Infamous "Pants Judge" Files a New Personal Injury Lawsuit
By: Gerri L. Elder
The ridiculous personal injury lawsuit that just won't seem to go away appears to be rearing its ugly head again in a new reincarnation while the original personal injury case is still waiting to be heard in an appeals court.
Who could forget Roy Pearson? Many may not remember his name, but once the personal injury case that he is best known for is mentioned, eyes begin to roll. Pearson is the former Washington D.C. administrative law judge who sued a family-owned dry cleaner for $64 million, then lowered his demand to a mere $54 million, because he says that they lost his pants.
This "lost pants" personal injury lawsuit went on and on while Pearson seemed oblivious to the fact that he was flushing his reputation and career down the toilet. It is truly the type of personal injury lawsuit that gives personal injury lawsuits a bad name.
No pants are worth $64 million, or even $54 million, no matter what they are made from or the circumstances of their alleged disappearance. Pearson's personal injury claim against the dry cleaners hinged on a customer satisfaction assurance posted inside the store. The judge in the case found that honestly, there was no making Pearson satisfied and that the dry cleaners were not responsible for the pants Pearson says they lost.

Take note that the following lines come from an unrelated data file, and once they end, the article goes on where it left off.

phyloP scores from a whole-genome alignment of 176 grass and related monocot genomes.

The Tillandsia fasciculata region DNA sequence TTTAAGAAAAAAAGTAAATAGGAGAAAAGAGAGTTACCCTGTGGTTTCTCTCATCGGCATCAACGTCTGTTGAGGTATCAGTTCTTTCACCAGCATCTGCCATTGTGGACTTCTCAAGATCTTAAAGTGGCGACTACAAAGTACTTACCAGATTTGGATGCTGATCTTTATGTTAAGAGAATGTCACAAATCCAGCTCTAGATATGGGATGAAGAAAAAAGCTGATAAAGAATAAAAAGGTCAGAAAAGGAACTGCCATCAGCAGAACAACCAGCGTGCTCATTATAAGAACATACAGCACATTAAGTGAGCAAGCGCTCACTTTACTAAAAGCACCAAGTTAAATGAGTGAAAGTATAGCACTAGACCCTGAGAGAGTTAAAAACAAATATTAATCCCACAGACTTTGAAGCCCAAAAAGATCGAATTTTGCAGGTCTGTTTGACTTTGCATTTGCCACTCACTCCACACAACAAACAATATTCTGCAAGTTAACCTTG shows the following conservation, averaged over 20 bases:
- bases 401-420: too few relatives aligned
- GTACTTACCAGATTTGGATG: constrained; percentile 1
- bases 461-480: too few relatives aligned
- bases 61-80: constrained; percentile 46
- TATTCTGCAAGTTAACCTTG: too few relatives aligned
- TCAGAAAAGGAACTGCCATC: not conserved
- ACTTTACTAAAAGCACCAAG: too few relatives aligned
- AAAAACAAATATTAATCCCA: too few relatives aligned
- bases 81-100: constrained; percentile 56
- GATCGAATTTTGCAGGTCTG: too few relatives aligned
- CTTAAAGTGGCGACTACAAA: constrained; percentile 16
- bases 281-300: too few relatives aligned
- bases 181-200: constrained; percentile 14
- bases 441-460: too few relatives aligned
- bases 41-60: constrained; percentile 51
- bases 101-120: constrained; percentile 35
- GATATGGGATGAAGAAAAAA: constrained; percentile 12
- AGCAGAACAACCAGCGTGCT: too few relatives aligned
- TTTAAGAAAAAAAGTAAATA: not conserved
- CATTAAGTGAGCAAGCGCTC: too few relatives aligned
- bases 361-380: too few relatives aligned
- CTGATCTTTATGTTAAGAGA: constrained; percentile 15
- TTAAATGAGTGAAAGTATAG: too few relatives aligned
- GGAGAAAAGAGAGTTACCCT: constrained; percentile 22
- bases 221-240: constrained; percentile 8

Incidentally, the dry cleaners did return a pair of pants to Pearson, but Pearson adamantly claims that they were not the same pants that he had taken in to have cleaned. Pearson not only lost this Washington personal injury case but also the pants he still claims were lost. He was not reappointed after his term as an administrative judge expired.
CNN reports that Pearson is now headed back to court, not as a judge, but again as a plaintiff. He has filed another Washington, D.C. personal injury lawsuit-this time against the city-alleging that he was victimized by "unlawful demotion and subsequent termination."
During Pearson's pants lawsuit, the city panel that decides reappointments notified Pearson that his status was under review. For many this would have probably been a red flag to can the ridiculous public behavior, but Pearson failed to take the not-so-subtle hint and was not reappointed.
Refusing to let the pants case go, Pearson has filed an appeal with the D.C. Court of Appeals and the notion of complete and utter unconditional customer satisfaction will again be entertained in a courtroom later this year.
In Pearson's new Washington personal injury lawsuit, he not only seeks to regain his $100,000 per year position as an administrative law judge but is also asking to be awarded compensatory and punitive damages in excess of $1 million. He is acting as his own Washington personal injury lawyer in the case and is reportedly relying on the "Whistle-blower Protection" law to try to prove that he was the victim of illegal retaliation.
We'd wish him good luck, but that would be us just blowing smoke!